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Jim Kenyon: Problems Peak at Hillcrest Acres

  • Valley News columnist Jim Kenyon in West Lebanon, N.H., on September 15, 2016. (Valley News - Geoff Hansen) Copyright Valley News. May not be reprinted or used online without permission. Send requests to permission@vnews.com.


Sunday, September 10, 2017

Who says taking on city hall is an exercise in futility? Residents of the Hillcrest Acres neighborhood in Lebanon showed up at a City Council meeting Wednesday night in hopes of persuading the powers that be that they had legitimate gripes.

They left, as one resident put it, with a “small victory.”

Granted, it’s only taken 40 years, and there’s no guarantee that victory will be lasting. But Hillcrest residents at least now have a glimmer of hope that the city will fix the potholes, which resemble moon craters, on their neighborhood’s streets.

Residents also came away more optimistic that city officials might finally help with their sewer problems. “The soil up there doesn’t support private septic systems,” Brendan Collins, a retired pilot who has lived in the neighborhood since the 1970s, informed councilors. “It’s all clay.”

Which begs the question why the city approved the subdivision in the first place. But that could be asked about the way much of Lebanon has been developed over the years, starting with the commercial hodgepodge on 12A.

I’m told about a dozen Hillcrest Acres homeowners have seen their original septic systems fail, requiring them to spend as much as $30,000 on replacements. But city officials have long copped a not-my-problem attitude.

Until I heard recently from a few residents, I wasn’t familiar with the neighborhood — or its longtime infrastructure deficiencies. Judging by the puzzled looks on city councilors’ faces, many of them weren’t, either.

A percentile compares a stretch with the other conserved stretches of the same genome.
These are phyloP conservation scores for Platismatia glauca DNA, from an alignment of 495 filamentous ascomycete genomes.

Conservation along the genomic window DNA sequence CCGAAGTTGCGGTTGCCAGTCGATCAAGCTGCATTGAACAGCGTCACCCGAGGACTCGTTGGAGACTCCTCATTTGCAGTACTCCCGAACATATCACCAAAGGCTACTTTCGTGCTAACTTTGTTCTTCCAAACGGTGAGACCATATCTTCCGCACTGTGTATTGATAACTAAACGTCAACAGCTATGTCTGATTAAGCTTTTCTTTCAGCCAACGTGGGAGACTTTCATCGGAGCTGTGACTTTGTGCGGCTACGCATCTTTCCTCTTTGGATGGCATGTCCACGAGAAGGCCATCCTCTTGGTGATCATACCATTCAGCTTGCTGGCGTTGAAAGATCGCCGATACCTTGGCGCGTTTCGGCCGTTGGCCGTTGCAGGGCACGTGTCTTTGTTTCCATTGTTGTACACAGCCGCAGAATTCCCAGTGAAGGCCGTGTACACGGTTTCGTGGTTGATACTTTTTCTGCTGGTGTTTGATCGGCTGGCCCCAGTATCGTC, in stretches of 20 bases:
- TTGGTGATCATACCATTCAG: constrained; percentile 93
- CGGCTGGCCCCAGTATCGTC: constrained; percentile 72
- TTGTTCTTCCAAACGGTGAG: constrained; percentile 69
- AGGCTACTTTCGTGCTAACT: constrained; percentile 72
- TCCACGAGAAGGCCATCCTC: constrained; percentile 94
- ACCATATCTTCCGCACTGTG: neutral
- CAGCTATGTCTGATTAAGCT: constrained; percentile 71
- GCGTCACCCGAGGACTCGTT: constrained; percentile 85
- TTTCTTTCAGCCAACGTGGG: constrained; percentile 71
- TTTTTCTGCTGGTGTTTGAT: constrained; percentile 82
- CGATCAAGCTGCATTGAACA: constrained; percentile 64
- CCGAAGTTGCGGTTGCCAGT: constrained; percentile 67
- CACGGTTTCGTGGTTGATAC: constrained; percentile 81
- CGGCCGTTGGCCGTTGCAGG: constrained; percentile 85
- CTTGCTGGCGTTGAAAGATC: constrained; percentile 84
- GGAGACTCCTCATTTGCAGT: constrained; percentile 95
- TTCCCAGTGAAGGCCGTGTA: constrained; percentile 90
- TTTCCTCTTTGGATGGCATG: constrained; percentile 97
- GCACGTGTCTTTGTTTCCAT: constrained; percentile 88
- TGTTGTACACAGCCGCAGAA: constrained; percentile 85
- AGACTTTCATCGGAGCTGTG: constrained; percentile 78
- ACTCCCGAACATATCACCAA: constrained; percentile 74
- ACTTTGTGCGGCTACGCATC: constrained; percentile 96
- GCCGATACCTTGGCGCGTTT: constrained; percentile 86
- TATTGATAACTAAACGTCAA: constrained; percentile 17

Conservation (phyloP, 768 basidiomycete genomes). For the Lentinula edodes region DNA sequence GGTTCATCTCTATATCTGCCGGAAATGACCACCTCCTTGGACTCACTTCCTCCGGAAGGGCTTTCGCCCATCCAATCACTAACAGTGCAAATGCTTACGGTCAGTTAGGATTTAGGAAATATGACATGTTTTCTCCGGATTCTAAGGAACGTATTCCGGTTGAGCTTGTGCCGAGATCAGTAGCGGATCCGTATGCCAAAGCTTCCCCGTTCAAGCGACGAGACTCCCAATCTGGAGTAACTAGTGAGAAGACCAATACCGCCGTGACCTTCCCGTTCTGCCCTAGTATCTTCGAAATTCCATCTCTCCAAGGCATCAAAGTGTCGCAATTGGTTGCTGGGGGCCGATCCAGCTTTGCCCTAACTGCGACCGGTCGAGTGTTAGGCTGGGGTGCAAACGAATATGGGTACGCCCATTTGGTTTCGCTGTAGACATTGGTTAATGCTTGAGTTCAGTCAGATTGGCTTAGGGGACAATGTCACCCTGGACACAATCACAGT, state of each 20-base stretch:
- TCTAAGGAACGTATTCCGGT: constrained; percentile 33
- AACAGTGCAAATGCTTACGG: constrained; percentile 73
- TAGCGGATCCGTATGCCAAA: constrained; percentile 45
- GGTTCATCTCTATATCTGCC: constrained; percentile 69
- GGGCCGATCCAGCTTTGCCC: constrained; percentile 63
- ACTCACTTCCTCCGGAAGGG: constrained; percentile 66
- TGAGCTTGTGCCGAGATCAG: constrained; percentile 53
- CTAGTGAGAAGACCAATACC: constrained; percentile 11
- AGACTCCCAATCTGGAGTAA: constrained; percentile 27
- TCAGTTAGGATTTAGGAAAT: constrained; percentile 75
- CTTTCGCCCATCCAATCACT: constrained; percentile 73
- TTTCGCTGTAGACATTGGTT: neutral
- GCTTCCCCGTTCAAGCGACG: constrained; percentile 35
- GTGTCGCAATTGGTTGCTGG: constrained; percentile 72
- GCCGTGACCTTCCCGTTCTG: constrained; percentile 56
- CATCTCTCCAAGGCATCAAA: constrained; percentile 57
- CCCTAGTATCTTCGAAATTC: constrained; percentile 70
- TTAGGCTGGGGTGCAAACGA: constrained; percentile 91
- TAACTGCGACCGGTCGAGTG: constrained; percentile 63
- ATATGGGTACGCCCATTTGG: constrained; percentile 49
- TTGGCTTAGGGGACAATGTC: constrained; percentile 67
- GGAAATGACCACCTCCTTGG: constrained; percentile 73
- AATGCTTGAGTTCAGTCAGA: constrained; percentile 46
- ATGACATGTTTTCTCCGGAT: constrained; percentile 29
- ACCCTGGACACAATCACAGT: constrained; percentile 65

Hillcrest Acres consists of roughly three dozen single-family homes situated just above the new Lebanon Middle School. Like a lot of housing developments in the Upper Valley, it was once farmland that got plowed under in the name of progress.

In 1964, Guenther Frankenstein, a civil engineer, and his wife, Ute, were the first to move in. Not far from downtown but away from busy roads, Hillcrest had instant appeal to couples with families to raise.

“It had a nice view, and the yard was big enough so we could have a garden,” said Frankenstein, who at age 88 still plays golf regularly and advises neighborhoods on septic problems.

Hillcrest Acres became one of Lebanon’s most sought-after addresses. Prominent business owners bought new homes with two-car garages on lots not quite an acre for $55,000 or so. (Today, homes sell in the $300,000 range, which is slightly above the city average.)

The primary developer was a wealthy South American who had moved to the Upper Valley while his wife attended Dartmouth’s Tuck School of Business, Collins explained to councilors. The developer didn’t stick around long after his wife finished school, he added.